Changing customer lifestyles and preferences are realigning the market for luxury homes. Sales are declining in some areas long considered to be havens for the wealthy and are rising in desirable suburbs and city centers.

As younger, affluent buyers and relocating baby boomers opt for simplicity and convenience over opulence, the demand for smaller and new, move-in-ready homes is growing.

In the second quarter of this year, sales of luxury homes increased somewhat compared to the previous quarter but remain well below those of last year.

According to the Institute for Luxury Home Marketing, total sales of all luxury residential properties in the U.S. and Canada dropped by 348 units in June as compared with May. The median list price was up $15,000, but the median actual sales price decreased by $28,000.

Web-based real estate brokerage Redfin reports that in the 1,000 U.S. cities it tracks, sales of homes priced at $1.5 million or higher declined in the second quarter by 4.6% year-over-year. The average sales price among those cities rose by 1% during the quarter, following a 1.7% drop in the first quarter.

Demand for luxury homes varies widely among traditional markets as buyer needs and attitudes toward luxury change. In high-tech, high-growth hubs with a lot of new money, such as San Francisco, Silicon Valley and Portland, competition for housing is keeping prices and demand high. Other top markets include so-called second-tier cities, such as Nashville and Denver, considered by younger buyers wanting an alternative to mega-urban living to be highly livable and a good value.

Also highly sought-after are new luxury condos in downtown cores, which appeal to those preferring a live/work/play lifestyle and to downsizing boomers wanting to keep active in retirement.

Real estate news portal The Real Deal relates that while sales of homes priced at over $1 million in the Chicago metro area were down 11% year-over-year in the second quarter (up from a 22% decline in the first quarter), sales were up for "uber-luxury" condos priced at around $4 million. Sarasota magazine cites a report that local sales of properties priced at $3 million or more in the first quarter nearly matched those of all of 2018, including luxury penthouses and bayfront homes.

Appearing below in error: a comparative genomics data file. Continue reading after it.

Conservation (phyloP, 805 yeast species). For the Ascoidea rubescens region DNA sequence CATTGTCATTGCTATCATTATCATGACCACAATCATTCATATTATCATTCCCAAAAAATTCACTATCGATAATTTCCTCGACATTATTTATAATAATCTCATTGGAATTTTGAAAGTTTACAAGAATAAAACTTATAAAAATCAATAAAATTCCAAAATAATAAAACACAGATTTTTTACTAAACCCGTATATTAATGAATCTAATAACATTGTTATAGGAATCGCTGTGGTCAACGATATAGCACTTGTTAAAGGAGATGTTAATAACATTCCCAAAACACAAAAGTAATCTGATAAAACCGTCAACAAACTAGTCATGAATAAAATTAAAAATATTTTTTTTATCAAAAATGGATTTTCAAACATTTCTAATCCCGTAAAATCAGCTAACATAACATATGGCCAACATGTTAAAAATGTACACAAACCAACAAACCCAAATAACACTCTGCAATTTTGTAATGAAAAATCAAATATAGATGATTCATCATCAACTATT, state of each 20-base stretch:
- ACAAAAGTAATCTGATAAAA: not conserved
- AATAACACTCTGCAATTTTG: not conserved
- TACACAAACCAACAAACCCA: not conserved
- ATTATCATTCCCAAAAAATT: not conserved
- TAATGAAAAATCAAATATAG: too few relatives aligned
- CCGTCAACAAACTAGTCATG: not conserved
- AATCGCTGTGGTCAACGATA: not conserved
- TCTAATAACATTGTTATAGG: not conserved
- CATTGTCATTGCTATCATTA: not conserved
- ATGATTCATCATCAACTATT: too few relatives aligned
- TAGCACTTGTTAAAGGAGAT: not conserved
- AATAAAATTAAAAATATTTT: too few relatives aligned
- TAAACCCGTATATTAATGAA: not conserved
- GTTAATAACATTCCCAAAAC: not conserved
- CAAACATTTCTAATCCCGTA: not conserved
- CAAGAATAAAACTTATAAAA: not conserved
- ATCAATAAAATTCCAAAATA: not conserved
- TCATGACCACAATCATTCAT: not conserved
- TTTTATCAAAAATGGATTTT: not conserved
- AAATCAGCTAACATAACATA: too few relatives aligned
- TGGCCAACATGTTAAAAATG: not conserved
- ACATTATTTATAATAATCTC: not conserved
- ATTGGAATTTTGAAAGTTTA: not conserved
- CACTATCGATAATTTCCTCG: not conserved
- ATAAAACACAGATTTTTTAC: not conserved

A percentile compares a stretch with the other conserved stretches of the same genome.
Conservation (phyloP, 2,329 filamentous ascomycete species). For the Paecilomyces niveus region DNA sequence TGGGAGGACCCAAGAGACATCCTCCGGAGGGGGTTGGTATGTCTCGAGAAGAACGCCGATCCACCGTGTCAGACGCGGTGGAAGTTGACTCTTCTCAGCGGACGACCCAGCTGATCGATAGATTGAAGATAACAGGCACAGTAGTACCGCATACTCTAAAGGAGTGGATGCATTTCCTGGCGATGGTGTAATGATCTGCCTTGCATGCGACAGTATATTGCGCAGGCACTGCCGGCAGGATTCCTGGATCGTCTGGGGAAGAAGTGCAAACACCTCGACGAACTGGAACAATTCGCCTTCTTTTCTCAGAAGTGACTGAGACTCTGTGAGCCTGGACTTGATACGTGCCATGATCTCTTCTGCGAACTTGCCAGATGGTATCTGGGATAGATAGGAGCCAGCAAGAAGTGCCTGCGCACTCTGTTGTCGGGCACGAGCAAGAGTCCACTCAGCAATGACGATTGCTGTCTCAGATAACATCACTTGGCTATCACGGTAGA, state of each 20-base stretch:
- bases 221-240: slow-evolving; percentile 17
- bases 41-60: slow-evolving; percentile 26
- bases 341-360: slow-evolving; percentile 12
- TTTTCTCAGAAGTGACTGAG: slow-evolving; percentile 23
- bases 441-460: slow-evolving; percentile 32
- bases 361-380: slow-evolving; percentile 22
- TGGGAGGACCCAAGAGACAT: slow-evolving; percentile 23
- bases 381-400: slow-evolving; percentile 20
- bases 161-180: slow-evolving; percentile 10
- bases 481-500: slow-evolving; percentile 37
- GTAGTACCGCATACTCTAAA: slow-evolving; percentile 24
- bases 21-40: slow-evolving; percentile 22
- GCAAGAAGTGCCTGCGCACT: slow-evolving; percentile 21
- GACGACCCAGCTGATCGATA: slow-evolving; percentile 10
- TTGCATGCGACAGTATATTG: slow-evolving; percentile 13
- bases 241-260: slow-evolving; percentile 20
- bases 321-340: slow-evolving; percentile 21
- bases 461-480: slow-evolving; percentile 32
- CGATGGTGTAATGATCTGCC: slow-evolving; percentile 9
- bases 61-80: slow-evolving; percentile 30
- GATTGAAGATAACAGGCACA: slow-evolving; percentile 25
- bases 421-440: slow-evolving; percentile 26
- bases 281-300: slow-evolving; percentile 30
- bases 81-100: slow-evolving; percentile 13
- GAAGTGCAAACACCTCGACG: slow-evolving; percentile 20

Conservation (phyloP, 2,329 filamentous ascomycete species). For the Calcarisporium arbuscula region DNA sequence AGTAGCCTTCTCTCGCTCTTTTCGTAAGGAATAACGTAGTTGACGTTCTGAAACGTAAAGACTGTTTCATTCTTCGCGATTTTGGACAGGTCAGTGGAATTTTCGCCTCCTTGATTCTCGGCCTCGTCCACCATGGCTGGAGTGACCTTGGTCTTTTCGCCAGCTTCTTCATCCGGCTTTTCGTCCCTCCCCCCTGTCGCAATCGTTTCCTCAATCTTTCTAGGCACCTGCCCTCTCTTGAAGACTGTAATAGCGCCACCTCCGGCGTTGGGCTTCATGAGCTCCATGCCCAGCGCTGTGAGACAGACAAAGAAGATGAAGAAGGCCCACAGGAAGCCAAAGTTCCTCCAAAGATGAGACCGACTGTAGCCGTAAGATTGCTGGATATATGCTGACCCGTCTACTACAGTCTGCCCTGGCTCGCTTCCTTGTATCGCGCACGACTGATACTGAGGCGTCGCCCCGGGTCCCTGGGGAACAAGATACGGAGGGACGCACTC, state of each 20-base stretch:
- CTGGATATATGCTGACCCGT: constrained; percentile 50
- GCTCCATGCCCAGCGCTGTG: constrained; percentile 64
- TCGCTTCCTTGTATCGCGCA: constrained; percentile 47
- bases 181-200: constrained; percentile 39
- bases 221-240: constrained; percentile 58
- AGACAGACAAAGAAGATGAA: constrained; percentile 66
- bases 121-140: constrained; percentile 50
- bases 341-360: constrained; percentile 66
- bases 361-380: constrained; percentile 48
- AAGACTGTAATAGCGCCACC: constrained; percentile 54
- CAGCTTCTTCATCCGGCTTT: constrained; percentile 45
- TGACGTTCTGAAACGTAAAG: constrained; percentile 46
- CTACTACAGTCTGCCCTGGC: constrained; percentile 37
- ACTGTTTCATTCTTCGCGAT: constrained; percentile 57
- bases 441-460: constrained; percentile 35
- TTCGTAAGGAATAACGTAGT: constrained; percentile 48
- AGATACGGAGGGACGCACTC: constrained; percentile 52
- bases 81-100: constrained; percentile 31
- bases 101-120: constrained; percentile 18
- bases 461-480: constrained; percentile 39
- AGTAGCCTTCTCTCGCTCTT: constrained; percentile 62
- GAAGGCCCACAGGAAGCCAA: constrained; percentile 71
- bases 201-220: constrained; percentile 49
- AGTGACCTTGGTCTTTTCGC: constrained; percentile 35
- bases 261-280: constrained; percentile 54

In growing numbers, buyers are moving away from large luxury estates and seeking smaller, new, move-in-ready homes or condos with integrated smart technologies and luxury amenities.

In an interview with the Paradise Valley, Arizona, Independent, local real estate agent Greg Hague said he’s seen a notable shift away from multi-acre mansions to smaller, more manageable patio-style homes. "People want all the amenities, no maintenance, fresh and brand new,” he added. “And they are willing to pay top dollar for it."

"Bigger is not always better," says Anthony Cutugno, with luxury real estate brokerage Houlihan Lawrence, speaking with The Daily Voice.

Sales of luxury homes in Westchester County, New York; Greenwich, Connecticut; and similar communities that feature large estates have declined for three quarters in a row and are down notably from a year ago, according to the firm’s most recent sales report. Markets also have softened in New York City, the Hamptons and Miami.

Cutugno also is seeing the trend toward smaller and new. "Renovating or restoring a period home is the desire of a scant few," he says. "Though this shift is in its early stages, its impact is tangible."

Clearly, this trend has implications for residential designers, who could experience lessening demand for their services as wealthy buyers seek to avoid upgrading and renovating existing luxury properties and choose to buy new.